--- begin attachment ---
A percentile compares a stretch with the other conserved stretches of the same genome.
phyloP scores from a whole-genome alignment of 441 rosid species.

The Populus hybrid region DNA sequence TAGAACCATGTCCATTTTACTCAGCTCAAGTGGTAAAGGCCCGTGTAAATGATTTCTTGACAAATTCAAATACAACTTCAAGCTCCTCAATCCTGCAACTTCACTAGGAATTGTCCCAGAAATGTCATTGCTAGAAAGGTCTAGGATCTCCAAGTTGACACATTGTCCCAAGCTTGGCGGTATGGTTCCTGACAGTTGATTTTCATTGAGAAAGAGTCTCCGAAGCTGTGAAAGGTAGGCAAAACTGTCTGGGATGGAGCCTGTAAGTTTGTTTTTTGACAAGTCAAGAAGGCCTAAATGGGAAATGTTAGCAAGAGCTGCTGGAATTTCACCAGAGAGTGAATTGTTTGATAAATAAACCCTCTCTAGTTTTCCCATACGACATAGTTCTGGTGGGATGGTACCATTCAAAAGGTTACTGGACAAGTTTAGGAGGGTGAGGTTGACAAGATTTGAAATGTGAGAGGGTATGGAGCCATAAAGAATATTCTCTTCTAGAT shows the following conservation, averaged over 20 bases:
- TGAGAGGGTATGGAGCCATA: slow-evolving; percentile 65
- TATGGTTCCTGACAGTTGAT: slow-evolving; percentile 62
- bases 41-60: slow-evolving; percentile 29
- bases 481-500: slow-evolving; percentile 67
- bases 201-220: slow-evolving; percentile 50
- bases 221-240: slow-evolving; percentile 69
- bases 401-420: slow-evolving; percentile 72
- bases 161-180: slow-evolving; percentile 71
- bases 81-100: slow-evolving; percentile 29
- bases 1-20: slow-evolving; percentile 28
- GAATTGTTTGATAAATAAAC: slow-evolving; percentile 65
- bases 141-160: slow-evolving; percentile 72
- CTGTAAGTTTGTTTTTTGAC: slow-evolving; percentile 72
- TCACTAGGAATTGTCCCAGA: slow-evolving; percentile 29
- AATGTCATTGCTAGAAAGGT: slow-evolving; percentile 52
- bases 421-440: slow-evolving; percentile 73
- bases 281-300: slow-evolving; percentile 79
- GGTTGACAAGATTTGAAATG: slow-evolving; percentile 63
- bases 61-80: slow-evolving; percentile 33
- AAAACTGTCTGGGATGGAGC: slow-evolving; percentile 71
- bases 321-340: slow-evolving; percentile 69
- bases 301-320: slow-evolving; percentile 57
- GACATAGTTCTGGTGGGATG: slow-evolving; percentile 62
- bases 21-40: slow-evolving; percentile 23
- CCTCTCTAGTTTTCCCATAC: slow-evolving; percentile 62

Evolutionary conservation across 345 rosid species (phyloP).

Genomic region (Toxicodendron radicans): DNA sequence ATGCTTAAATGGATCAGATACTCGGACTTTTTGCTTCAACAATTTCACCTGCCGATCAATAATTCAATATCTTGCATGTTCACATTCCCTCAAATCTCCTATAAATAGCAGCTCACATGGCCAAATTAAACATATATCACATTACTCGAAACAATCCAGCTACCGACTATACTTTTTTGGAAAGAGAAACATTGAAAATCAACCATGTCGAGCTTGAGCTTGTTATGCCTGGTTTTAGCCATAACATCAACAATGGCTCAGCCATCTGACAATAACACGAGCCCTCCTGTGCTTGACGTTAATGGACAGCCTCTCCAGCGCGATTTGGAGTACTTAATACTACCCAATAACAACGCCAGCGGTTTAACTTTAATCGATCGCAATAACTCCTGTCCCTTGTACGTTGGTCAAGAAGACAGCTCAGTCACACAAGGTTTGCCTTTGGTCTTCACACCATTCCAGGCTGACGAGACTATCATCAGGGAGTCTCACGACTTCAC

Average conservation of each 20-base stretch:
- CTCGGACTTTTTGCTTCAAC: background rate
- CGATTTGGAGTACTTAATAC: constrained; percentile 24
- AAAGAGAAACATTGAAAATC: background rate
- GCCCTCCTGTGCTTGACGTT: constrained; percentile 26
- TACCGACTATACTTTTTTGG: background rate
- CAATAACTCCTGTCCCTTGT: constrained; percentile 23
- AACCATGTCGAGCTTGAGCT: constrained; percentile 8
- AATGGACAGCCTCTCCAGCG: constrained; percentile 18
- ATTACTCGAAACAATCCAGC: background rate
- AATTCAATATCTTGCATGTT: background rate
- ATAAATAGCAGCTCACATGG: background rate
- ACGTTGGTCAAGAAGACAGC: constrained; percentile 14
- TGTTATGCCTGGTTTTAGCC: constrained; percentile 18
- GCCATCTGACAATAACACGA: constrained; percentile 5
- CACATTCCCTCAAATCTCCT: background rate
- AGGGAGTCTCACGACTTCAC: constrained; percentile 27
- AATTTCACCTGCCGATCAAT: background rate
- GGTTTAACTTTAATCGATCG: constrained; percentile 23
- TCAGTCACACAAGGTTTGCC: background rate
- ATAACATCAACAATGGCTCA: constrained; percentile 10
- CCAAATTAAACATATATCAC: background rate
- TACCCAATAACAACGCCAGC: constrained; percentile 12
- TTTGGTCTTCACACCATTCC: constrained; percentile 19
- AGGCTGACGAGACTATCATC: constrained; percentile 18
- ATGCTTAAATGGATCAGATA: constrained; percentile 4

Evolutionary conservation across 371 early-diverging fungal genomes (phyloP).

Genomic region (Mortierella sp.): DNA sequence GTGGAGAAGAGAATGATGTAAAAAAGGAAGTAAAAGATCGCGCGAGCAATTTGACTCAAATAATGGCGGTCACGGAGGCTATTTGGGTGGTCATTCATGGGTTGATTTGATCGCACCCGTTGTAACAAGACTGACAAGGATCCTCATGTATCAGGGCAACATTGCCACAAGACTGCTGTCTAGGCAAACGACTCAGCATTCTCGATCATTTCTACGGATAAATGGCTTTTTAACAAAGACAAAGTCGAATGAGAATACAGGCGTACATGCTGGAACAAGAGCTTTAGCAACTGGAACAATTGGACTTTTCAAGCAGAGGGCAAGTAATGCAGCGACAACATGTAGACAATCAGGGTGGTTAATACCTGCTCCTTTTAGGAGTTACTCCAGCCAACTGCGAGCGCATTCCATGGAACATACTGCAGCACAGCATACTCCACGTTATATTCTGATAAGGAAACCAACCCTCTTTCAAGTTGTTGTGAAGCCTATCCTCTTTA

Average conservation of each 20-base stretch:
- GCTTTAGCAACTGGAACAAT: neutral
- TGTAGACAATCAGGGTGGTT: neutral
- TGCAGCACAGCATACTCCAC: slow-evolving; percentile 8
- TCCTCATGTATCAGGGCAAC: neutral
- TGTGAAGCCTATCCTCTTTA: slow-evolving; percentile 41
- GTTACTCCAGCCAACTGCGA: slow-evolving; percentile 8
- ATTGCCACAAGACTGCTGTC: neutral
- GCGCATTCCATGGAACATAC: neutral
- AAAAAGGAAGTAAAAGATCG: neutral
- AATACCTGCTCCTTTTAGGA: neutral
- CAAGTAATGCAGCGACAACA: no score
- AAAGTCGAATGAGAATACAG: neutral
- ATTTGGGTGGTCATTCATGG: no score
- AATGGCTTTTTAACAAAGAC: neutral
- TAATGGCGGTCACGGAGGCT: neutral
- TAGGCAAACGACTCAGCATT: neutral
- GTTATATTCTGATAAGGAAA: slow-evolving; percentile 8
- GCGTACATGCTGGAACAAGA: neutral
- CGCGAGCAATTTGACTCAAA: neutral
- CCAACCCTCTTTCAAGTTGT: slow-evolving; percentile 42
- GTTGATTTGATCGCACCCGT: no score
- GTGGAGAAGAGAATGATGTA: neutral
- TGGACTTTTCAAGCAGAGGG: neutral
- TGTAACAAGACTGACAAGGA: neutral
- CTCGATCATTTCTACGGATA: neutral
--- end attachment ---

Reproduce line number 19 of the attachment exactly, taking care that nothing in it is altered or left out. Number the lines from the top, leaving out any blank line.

- bases 421-440: slow-evolving; percentile 73